Minimalism isn’t mandatory for sustainability (but a little goes a long way)
People may try many different lifestyle trends at various points. You may have once decorated your home in a hygge style or decided to dedicate more time to volunteering in your community. Now you’ve read about minimalism and sustainability, but you’re not sure which one you should choose. The good news is that these two lifestyles complement each other. You can live according to minimalist guidelines and become sustainable at the same time.
By Emily Folk
Read on to learn more about the link between minimalism and sustainability. You may find a few tips you haven’t considered yet that will make your lifestyle changes as quick and easy as possible.
1. Prioritize Your Needs
The first step to both of these lifestyles is to prioritize your needs. Think about your daily routine and what’s necessary to get you to your workplace, school or other obligations. You should always eat breakfast to jumpstart your day, but you might not need to turn on all the lights in your home when you can’t use every room at once.
Minimizing the resources you rely on reduces your overall consumption and makes your lifestyle easier for the planet to support. You’ll use less energy, unsustainable resources and more when you cut down your life into a minimalist routine.
2. Aim for Less Waste
Another benefit of a minimalist life is that you’ll create less waste. When you don’t purchase more than you need, you’re not throwing away things like plastic wrappers and bottles all the time.
You’ll leave behind less waste than the typical buyer, which minimizes your ecological footprint. Instead of being a consumer that creates around 1,600 pounds of trash each year, you’ll recycle what you can and eliminate most single-use products.
3. Carpool When Possible
Minimalists often carpool with their friends and family as well. It allows them to use their cars less often and make their gas tank last longer. If you try this for your commute to work or school, you’ll need less natural gas and reduce your carbon footprint.
Anyone concerned with their sustainability will appreciate using fewer fossil fuels. The average person uses 656 gallons of gas every year, which quickly drains natural resources when multiplied across the world. It also reduces how much CO2 your vehicle emits into the atmosphere, giving the planet space to breathe and heal.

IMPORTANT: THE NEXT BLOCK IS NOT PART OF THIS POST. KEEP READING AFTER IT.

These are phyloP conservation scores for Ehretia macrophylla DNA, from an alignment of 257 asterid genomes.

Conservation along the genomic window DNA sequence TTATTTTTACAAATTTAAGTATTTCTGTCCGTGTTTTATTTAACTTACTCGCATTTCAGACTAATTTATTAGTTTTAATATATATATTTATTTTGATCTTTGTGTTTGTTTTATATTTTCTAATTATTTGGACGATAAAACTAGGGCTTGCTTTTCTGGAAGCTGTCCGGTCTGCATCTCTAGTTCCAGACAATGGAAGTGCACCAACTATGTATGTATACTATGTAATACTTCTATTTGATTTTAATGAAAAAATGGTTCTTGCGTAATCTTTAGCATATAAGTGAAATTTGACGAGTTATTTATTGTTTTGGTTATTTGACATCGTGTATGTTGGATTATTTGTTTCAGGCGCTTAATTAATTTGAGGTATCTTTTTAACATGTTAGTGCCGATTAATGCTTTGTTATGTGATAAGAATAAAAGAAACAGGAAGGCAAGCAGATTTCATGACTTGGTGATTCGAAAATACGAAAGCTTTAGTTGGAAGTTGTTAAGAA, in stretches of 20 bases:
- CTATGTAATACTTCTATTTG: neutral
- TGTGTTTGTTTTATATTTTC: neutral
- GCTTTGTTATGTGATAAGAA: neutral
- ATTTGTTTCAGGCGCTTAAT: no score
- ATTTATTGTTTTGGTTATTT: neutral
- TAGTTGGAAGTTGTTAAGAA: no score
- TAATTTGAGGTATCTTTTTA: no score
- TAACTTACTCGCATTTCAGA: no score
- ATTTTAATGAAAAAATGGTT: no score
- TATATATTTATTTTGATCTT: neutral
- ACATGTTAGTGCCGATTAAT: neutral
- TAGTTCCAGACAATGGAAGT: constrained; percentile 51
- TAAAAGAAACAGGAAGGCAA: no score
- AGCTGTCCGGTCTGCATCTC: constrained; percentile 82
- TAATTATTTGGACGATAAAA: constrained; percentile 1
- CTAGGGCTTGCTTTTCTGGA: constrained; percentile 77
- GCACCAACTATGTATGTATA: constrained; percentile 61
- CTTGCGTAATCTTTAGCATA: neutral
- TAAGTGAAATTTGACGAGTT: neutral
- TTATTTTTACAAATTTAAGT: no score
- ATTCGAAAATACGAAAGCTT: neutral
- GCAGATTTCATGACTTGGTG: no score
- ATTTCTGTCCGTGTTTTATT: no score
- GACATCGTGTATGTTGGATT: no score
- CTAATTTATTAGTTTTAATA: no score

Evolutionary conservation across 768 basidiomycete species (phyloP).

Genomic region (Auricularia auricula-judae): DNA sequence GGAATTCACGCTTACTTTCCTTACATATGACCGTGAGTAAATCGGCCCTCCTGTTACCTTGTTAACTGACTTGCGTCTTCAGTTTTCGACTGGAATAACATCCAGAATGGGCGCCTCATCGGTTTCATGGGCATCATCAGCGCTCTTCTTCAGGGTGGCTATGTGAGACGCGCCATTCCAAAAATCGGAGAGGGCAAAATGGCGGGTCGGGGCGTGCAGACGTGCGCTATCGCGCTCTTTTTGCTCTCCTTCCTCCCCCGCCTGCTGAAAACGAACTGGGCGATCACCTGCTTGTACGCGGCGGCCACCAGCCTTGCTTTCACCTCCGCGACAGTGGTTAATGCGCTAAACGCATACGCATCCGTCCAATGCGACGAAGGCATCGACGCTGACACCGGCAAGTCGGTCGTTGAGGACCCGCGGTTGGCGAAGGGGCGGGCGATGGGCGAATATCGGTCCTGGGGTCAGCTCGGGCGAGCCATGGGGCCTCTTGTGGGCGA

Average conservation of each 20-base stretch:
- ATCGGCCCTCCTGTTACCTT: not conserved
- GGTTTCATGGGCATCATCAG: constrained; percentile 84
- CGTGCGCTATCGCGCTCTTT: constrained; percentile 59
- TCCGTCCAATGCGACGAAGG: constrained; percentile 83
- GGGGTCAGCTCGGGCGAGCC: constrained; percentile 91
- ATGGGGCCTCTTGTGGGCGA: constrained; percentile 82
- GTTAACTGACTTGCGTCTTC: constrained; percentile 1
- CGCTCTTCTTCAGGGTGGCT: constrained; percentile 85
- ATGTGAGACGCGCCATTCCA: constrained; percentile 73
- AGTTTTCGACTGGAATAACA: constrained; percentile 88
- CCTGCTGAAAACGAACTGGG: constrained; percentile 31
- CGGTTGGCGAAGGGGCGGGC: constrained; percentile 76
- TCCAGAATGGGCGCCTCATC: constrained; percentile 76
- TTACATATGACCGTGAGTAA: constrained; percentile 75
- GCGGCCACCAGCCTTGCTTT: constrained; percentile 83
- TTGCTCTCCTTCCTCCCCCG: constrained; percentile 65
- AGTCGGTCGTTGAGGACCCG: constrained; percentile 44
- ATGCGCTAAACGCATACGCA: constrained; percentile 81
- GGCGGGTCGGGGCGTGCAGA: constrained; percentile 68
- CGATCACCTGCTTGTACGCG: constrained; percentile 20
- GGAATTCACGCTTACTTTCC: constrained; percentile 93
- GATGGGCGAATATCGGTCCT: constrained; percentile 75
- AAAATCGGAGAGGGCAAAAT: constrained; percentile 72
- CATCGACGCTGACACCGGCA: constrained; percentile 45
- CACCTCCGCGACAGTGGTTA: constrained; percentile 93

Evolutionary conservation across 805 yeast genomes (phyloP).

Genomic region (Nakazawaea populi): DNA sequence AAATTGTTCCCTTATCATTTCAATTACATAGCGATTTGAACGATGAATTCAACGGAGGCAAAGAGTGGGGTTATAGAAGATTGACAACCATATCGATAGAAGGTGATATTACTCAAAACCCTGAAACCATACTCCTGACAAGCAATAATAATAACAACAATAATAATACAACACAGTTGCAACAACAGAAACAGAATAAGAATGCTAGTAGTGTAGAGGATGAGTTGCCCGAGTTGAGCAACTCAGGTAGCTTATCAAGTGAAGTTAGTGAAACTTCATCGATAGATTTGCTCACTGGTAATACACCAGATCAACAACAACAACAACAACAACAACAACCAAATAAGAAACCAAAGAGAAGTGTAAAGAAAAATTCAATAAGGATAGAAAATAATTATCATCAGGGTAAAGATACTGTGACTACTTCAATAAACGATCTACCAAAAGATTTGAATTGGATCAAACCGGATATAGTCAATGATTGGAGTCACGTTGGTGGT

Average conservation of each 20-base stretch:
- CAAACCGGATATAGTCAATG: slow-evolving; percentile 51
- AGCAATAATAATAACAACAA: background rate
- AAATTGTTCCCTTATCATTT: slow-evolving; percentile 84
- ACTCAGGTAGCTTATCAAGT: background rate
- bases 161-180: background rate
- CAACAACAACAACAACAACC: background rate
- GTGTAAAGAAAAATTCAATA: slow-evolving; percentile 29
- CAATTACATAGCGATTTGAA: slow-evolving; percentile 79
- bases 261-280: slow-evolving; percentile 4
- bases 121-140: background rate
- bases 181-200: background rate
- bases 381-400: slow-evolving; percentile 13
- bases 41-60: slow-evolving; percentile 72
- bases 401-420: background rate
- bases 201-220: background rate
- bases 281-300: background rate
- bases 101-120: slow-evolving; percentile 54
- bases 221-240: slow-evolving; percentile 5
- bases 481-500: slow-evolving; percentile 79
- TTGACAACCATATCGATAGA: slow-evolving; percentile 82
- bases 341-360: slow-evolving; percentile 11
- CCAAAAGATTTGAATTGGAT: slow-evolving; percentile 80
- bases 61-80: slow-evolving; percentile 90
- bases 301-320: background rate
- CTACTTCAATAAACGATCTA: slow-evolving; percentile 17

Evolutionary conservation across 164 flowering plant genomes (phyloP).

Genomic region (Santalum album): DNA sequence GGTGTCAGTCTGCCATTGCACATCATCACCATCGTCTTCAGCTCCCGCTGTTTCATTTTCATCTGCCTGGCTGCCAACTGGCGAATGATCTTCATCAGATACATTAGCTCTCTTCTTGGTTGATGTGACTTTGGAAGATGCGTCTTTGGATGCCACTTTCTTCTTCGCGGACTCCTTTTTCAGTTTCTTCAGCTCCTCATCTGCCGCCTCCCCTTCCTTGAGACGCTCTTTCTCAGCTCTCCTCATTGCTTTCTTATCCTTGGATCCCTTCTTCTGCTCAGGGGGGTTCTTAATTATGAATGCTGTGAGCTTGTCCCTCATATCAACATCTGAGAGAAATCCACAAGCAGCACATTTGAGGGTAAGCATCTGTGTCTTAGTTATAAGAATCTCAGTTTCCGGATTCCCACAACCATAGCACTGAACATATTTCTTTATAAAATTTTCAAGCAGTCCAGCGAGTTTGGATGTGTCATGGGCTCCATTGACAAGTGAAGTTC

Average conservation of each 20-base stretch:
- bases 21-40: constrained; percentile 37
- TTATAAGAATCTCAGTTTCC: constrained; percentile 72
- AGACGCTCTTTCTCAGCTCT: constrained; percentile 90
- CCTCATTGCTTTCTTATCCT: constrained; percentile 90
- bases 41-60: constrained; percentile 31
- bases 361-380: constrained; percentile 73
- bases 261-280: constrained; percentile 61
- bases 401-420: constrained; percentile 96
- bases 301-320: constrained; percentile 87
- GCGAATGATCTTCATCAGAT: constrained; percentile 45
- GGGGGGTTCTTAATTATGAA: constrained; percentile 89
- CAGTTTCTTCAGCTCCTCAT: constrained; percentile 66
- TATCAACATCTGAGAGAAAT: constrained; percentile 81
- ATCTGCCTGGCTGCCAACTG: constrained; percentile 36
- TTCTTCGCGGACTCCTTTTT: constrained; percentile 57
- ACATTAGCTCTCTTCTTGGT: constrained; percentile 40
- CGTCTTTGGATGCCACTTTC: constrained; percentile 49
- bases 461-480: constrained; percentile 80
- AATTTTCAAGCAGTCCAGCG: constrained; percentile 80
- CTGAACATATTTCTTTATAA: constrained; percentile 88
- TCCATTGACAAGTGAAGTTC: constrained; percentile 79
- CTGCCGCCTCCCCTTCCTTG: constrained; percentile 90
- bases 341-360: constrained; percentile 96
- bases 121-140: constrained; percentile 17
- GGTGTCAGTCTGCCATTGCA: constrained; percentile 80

4. Use Smarter Resources
When you minimize what you need in life, you’ll get the chance to use smarter resources to replace single-use products. Imagine your routine at the grocery store. You might cut your list in half by eliminating what you don’t need. That makes it easier to bring a few reusable bags from home and skip the plastic.
This strategy might seem like a small change, but it makes a significant difference. Plastic ends up in the ocean and forests, totaling 500 billion to 1 trillion bags floating around the environment each year. Reusable alternatives will keep some of that massive waste away from coastlines and landfills.
5. Enjoy More Light
Once you start embracing minimalism, you’ll clean your home and get rid of any decor you don’t need. It’s spring cleaning with a different purpose, and it could leave you with fewer lamps around your house. Minimalists often embrace more natural light in their living spaces because it’s warm and inviting, but it can also drive your energy bill up as your HVAC unit competes with the sunlight.
It would make sense to switch to a smart thermostat so that you don’t consume more electricity than you need. This device will last you a long time, saving you money and preventing electricity waste from harming the planet well into your future.
6. Redirect Your Finances
As you adjust to buying less, you’ll have more money to put in savings. While you may direct it towards your debt payments or travel goals, you can also use it to buy better quality items. It becomes easier to afford eco-friendly food and sustainable products you may not have been able to pay for before cutting down on your spending habits.
7. Learn to Say No
Even if you don’t start your minimalist journey with the intent to say no, it’s a habit you’ll begin to form. Friends may invite you out to eat multiple times per week, and while it’s great to have fun, it also increases your waste output.
You’ll add more CO2 to the atmosphere driving to meet your friends and increase the food waste produced in your city by ordering oversized menu options people can’t finish. It’s smarter to learn to say no so that you maintain a minimalist and sustainable balance in your social life.
Take Tiny Steps Toward Minimalism and Sustainability
Don’t feel pressured to change your entire life at once. Take tiny steps to ease yourself into minimalism and sustainability. Start with cleaning your home, paring down your grocery list and using fewer resources like natural gas and electricity. You’ll find the new lifestyle you want that works for you and the planet.
(Originally appeared at Conservation Folk.)